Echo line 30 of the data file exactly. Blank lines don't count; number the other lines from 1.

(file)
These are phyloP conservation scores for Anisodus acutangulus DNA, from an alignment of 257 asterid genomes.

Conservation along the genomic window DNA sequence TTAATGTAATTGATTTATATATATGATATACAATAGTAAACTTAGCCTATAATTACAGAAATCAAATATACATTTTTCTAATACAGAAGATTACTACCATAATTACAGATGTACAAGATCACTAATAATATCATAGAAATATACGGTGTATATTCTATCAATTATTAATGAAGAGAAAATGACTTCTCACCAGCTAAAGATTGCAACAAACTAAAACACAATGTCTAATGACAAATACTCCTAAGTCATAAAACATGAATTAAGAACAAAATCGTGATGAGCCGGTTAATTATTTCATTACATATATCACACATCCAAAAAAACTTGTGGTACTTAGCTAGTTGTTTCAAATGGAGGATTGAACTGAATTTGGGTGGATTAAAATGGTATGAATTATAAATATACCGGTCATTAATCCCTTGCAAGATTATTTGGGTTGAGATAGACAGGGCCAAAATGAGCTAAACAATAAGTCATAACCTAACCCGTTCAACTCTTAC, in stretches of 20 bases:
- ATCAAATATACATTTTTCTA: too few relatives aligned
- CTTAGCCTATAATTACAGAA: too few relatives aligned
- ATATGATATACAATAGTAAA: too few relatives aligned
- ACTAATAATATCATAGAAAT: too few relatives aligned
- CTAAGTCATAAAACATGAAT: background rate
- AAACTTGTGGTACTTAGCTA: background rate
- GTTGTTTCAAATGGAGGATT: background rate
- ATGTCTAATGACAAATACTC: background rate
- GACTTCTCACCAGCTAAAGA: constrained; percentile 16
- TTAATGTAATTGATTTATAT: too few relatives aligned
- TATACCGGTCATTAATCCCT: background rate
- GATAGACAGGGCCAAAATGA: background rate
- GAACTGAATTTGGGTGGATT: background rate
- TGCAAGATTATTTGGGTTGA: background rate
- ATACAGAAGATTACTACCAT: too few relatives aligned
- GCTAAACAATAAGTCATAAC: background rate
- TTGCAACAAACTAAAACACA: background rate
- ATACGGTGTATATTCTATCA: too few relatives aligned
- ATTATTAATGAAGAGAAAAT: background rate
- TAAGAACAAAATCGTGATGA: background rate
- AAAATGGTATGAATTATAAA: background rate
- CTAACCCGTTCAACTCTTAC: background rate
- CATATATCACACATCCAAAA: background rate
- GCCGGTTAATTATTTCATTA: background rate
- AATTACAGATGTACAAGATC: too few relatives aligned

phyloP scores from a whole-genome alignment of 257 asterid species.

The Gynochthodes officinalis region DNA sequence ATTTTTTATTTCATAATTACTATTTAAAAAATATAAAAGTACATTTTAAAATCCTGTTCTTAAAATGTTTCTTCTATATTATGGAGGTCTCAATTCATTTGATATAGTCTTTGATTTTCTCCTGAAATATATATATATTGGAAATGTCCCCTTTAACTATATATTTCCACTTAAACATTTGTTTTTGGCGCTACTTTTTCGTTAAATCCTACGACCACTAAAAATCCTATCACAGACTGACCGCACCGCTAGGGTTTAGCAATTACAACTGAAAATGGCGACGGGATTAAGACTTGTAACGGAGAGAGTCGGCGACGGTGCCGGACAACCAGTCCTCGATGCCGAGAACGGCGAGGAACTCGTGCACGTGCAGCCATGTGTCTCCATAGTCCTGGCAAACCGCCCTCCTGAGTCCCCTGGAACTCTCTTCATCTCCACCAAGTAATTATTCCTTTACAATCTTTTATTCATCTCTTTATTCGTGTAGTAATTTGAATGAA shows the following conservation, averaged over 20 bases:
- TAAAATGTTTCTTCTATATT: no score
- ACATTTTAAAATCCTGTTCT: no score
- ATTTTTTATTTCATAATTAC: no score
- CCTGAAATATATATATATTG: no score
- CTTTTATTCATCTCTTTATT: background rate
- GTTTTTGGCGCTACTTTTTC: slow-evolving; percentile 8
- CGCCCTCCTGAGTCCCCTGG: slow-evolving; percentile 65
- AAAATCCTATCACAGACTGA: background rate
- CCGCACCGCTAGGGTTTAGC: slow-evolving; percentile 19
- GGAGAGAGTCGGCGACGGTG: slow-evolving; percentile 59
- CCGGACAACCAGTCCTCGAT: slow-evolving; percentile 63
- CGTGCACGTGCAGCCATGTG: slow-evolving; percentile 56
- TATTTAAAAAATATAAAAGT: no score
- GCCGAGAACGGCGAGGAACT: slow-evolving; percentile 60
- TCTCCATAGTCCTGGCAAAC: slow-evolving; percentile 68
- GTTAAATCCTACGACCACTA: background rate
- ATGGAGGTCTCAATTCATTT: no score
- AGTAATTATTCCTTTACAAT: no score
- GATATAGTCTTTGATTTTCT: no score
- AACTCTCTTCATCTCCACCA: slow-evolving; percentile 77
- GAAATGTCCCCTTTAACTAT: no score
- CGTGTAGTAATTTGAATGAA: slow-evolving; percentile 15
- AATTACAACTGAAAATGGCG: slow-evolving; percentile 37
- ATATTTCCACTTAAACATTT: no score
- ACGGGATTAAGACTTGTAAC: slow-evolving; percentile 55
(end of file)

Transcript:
- TAAAATGTTTCTTCTATATT: no score